Pondering Predators Picks: Sonny Milano

Family lore holds that Sonny Milano was on the ice with a stick in his hands at 18 months, and put his first puck in the net before his second birthday. Perhaps that’s why his offensive hockey sense is so well-developed already — he got a very early start. It is those offensive instincts, along with his high-end skating and excellent puck skills, that make Milano an excellent choice for the Predators to take with their first pick (11th overall) in this year’s draft.


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Offensive Payoff

It’s not a stretch to suggest that Milano could have a high offensive ceiling. He averaged just over a point per game in his career with the US National Team Development Program, and in international competitions with the US National U17 and U18 teams has an average of around a point-and-a-half per game. He needs to work more on scoring goals himself — Milano currently tends to position himself as the playmaker rather than the goalscorer — but the way that he constantly works to be the setup man for his linemates is a valuable skill.

Corey Pronman of ESPN.com says that Milano “sees the ice and distributes at a high level”. He’s not selfish with the puck, and that could make him valuable on the wing with players like Craig Smith and Patric Hornqvist. Incidentally, Hornqvist and Smith are the only Predators players drafted by the team to score 20 goals in a season since 2005. If the Predators want to become a contending team, that has to change. Drafting offensive skill is a good way to start.

Sonny Milano
Sonny Milano (Photo: Tom Sorensen)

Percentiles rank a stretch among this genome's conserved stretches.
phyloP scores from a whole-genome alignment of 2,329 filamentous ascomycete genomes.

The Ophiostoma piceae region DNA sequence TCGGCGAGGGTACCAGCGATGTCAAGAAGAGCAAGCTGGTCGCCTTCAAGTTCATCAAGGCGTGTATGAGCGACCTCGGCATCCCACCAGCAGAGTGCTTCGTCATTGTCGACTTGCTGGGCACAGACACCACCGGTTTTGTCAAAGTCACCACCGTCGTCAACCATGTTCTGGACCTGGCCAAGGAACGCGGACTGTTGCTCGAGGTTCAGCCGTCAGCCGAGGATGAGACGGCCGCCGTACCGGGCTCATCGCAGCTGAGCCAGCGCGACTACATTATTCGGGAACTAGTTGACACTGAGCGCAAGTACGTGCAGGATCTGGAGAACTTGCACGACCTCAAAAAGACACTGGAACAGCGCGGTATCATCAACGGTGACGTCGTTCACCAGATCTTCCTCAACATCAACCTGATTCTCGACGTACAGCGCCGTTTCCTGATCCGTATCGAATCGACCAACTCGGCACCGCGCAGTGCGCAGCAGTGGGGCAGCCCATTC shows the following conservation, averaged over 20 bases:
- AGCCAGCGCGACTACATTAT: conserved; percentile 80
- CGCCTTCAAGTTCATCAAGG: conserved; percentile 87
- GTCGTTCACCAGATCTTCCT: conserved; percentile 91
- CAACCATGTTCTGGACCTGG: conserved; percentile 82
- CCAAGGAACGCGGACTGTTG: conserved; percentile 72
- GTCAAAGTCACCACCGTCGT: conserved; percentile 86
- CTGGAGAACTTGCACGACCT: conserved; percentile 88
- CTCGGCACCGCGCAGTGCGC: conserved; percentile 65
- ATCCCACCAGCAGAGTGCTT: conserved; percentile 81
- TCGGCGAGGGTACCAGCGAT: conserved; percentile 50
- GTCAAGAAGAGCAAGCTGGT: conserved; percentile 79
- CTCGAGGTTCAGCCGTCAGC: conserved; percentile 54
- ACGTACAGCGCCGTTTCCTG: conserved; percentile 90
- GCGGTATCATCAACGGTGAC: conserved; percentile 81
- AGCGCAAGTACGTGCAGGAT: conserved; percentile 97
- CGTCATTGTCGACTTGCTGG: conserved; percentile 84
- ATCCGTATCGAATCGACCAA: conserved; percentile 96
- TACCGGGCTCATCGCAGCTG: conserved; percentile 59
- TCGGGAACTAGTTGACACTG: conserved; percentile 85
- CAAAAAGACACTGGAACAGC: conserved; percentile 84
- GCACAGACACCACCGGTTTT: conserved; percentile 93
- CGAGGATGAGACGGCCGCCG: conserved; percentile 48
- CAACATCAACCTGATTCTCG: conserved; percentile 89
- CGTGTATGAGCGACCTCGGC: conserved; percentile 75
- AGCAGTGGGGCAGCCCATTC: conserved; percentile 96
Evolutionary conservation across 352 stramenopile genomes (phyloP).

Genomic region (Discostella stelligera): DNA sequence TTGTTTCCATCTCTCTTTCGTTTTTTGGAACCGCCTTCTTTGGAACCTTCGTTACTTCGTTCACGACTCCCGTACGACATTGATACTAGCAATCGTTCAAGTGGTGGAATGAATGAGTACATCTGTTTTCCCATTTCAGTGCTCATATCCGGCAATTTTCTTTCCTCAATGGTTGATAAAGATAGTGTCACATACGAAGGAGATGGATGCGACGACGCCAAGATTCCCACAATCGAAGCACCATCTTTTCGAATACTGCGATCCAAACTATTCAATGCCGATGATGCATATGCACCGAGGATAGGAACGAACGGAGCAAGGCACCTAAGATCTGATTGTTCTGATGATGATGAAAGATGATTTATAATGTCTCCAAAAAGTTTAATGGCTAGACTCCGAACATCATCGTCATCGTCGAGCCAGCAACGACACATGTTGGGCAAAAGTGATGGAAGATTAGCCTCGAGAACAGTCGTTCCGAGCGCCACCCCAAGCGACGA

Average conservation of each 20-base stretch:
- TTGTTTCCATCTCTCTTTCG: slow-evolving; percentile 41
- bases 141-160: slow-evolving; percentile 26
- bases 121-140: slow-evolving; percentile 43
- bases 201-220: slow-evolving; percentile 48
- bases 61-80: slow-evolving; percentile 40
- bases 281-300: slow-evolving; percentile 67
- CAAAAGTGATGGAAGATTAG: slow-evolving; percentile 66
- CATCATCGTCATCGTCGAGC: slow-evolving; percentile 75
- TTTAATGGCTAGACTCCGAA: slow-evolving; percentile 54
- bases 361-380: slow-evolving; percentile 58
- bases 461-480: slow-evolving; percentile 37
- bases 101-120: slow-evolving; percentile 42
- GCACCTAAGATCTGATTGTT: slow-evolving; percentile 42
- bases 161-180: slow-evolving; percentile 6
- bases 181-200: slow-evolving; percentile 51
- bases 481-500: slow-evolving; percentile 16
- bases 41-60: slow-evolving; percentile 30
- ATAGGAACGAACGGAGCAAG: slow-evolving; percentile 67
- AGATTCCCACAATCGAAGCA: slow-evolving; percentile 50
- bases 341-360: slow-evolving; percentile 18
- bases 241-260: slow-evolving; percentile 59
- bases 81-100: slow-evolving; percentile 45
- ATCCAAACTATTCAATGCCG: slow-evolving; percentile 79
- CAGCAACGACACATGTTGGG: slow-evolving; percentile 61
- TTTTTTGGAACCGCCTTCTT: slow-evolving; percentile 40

Smooth Skating

Pronman also describes Milano as a “good if not excellent skater with high-end acceleration”. That acceleration could make him attractive to the Predators, given that the organization likes its wingers speedy. He’s been described as hard for defenders to contain, as well, thanks to that speed and acceleration. New head coach Peter Laviolette will be happy to hear that, should the Predators draft Milano, because his aggressive system needs forwards who can get in on the attack and create opportunities.

Milano’s high panic threshold may not necessarily translate to the NHL immediately, but it’s a reassuring quality to see in a player and something that would be beneficial in time to the play of Milano and his linemates. And there is always the chance that his panic threshold will carry over from his juniors play. Look at guys like Seth Jones or Olli Maatta. Both are defensemen rather than forwards, of course, but I could count the number of times I saw each of them visibly break a sweat this season on one hand.

While defensive play is one of Milano’s weaker areas, he has shown a fair amount of improvement over the past year, even getting penalty kill time with the US NTDP. He makes too many flashy plays that end up as turnovers, but that’s something that can be fixed with experience. If the Predators draft him, Milano could get that experience at Boston College, where he is committed to play next season, and in the end his strengths far outweigh those weaknesses when it comes to considering him as a potential pick.